Water to Syria’s Afrin has now been cut for a week, the United Nations said on Wednesday, as Turkey’s military finished encircling the Kurdish city in preparation for a major ground assault.
Access to clean drinking water ended after Turkish troops and allied Syrian fighters seized the main dam and water plant from the People’s Protection Units (YPG) militia in the Kurd-dominated region in northwest Syria.
“Local workers were unable to access the dam controls to pump water. The water supply has been cut off,” the UN office for humanitarian affairs said in a statement.
Residents have relied on untreated water from boreholes and risk contracting diseases, it added.
The Syrian-Kurdish YPG said the Turkish army took control of the dam on Maydanki lake and a water pumping station last week.
“Water has been fully cut off because of the Turkish army’s control over it,” said Birusk Hasaka, the YPG spokesman in Afrin.
“Civilians are depending on wells to get water and they are not enough – and not good for drinking, unfortunately.”
The area also faces a bread shortage as Afrin’s only bakery grapples with rising demand amid power and fuel shortages.
Azad Mohamed, an Afrin resident, said he waited in line for eight hours to get a few loaves of bread. Some people went without getting any, he added.
Turkey’s President Recep Tayyip Erdogan said his military and its rebel allies would surround Afrin city by Wednesday night, a source in his office said.
“The circle of encirclement will be completed by tonight,” said the presidential source.
He said planning for the capture of Afrin was being done strategically to prevent civilian deaths.
“We will clear Afrin of terrorists, clear Manbij, and east of the Euphrates River to our border with northern Iraq,” state-run Anadolu news agency quoted Erdogan as saying.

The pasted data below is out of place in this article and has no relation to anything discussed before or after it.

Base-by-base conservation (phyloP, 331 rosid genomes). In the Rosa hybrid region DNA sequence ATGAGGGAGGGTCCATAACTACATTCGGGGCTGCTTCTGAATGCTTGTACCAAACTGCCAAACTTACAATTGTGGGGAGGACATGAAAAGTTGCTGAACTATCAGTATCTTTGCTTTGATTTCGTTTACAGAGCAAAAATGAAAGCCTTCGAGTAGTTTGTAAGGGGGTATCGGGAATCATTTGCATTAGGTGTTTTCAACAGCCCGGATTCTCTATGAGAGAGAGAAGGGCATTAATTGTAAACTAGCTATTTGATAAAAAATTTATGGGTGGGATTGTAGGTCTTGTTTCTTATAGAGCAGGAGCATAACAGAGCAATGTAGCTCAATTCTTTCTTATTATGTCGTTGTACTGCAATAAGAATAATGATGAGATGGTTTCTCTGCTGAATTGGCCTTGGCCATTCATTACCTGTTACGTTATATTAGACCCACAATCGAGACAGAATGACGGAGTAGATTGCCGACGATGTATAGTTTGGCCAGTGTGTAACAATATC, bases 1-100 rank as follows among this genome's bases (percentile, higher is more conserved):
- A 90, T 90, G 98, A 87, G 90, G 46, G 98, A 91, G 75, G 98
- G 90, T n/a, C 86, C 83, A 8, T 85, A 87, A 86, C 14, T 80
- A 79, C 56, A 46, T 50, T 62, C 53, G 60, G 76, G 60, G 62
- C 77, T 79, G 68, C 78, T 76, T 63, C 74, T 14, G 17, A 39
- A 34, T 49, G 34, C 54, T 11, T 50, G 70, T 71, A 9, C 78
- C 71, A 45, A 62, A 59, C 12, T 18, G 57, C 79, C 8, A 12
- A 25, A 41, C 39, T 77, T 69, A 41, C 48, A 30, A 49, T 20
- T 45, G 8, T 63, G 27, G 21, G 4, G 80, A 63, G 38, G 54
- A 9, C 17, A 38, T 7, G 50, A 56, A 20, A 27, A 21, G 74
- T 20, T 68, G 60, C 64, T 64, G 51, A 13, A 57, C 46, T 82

The United States has about 2,000 soldiers based in Manbij – about 100km east of Afrin – who work with the YPG.
Erdogan has urged the US to pull out of the area, but American military officers say they have no intention of doing so.
The UK-based war monitor, the Syrian Observatory for Human Rights has estimated there are about one million civilians in and around Afrin city.
“All care is being taken. Right now the first civilians are being taken out of Afrin in vehicles through a special corridor,” Erdogan was quoted as saying by the Hurriyet daily.
He added that if humanitarian concerns had been ignored, the operation against the YPG would “already be over.”
According to Erdogan, the cross-border offensive has captured nearly 1,300-square kilometres of territory from the US-backed Kurdish fighters.
About 3,500 “terrorists have been neutralised” during the 54-day operation that was launched on January 20, he said.
Since the start of Syria’s conflict in 2011, the YPG and its allies have set up three autonomous regions in the north, including Afrin.
Washington’s assistance for the Kurdish force infuriated Turkey. Ankara sees the YPG as an extension of the outlawed Kurdistan Workers’ Party (PKK), which has waged a decades-long armed rebellion in Turkey that has killed an estimated 40,000 people.